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A Note on Being Your Friend

By July 28, 2011February 24th, 2018No Comments

Over the past two years I have had to say many goodbyes. My friendship circle has been in great flux. At least ten close friends have moved on to new homes, to new jobs–not always with much notice, not always by happy choice. Sometimes they have put down tender new roots only a state away from where I live, sometimes half a continent. 

Goodbyes are an inevitable part of life. I can be (and often am) philosophical about this slow bleed of the heart. And of course I can (and always do) wish my departing friends well. But I also miss them. Some of us have decided “never to say goodbye.” I post this poem in honor of all friendships that are strong enough, and flexible enough, to survive the tests of time and distance.



To be your friend
is not
to know what will happen next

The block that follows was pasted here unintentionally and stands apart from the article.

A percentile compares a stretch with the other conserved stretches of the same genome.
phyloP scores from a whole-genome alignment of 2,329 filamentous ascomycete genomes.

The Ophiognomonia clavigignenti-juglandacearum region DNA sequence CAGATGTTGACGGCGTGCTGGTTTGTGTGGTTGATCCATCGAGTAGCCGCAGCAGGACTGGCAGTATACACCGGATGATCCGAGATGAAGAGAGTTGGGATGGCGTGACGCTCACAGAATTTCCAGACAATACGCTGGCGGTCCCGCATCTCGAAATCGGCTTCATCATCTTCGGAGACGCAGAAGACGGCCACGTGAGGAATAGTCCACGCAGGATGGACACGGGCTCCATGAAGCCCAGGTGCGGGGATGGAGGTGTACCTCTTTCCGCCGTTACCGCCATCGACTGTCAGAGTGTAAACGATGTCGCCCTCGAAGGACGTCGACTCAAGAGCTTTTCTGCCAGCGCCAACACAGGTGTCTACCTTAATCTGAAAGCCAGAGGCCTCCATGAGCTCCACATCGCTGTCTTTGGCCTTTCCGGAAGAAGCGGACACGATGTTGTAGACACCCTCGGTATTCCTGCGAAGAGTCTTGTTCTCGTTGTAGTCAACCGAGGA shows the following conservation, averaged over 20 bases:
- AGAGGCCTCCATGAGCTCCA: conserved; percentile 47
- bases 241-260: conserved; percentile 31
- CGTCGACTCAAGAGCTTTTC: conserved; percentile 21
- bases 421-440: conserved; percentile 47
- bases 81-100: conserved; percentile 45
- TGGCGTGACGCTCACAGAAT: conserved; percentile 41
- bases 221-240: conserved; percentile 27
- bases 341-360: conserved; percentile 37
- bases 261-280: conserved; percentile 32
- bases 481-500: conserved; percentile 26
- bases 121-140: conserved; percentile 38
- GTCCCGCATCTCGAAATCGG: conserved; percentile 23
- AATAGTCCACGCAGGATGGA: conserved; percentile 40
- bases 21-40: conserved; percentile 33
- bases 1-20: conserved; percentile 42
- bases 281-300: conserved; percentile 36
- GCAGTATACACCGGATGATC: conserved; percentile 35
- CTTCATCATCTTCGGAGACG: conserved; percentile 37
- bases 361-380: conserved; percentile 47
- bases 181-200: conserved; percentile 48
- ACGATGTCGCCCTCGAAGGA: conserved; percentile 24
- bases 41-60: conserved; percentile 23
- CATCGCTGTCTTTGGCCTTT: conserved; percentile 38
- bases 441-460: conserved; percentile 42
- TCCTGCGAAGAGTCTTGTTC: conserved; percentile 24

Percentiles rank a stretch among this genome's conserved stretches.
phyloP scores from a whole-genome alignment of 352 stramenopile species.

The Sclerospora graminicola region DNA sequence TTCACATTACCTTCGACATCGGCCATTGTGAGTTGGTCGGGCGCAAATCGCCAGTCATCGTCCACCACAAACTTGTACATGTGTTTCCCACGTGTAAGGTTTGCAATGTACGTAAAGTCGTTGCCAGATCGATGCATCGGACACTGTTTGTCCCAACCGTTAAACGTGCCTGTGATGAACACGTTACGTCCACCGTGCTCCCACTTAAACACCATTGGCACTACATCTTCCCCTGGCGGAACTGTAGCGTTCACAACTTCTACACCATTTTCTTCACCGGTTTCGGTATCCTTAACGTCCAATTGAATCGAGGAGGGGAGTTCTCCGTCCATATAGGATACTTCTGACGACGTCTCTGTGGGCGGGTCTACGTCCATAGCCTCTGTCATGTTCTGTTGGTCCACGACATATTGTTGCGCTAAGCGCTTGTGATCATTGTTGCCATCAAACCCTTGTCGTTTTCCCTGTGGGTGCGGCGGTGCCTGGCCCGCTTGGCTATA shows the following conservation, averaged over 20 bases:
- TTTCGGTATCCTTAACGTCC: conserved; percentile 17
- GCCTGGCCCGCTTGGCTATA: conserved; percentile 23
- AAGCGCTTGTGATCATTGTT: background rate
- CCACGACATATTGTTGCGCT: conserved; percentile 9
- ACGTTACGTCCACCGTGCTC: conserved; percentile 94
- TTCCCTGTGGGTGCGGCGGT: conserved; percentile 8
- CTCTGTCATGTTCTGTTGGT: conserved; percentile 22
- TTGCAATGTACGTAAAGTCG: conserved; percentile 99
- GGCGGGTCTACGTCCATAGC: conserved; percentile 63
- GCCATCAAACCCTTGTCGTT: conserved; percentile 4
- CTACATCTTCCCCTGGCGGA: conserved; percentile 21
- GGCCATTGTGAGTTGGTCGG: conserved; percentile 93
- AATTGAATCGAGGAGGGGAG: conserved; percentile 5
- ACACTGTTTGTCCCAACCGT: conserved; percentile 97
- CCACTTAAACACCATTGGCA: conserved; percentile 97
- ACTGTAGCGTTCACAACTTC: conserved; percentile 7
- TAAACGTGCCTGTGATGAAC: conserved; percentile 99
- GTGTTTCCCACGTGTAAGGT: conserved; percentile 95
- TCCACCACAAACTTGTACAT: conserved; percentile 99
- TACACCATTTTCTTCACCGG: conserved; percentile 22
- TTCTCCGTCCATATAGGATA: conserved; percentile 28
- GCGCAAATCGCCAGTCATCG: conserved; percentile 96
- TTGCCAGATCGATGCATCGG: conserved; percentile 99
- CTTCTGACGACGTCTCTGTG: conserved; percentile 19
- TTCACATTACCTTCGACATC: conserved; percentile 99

or how it will happen
or why
It is
to know
whatever happens next
however it happens
or why
the ground beneath our feet
is still there
being ground
Call the ground what you will
Whatever name it goes by
it is what it is
always doing what it does
as only it can do
Being your friend
I stand on that ground
hands on hips
daring the world to shake me
from my place
No matter what happens
no matter where you go or I
however or why
I will always stand on that ground
even if I have to learn to dance
in the circle of sorrow
At a distance
on that ground
we are close
as this
This is all the ground asks
We must learn
to feel
and love
the tender tough
soles of our feet
Phyllis Cole-Dai

Phyllis Cole-Dai has authored or edited eleven books in multiple genres, including historical fiction, spiritual nonfiction and poetry. She lives in Brookings, South Dakota, USA.

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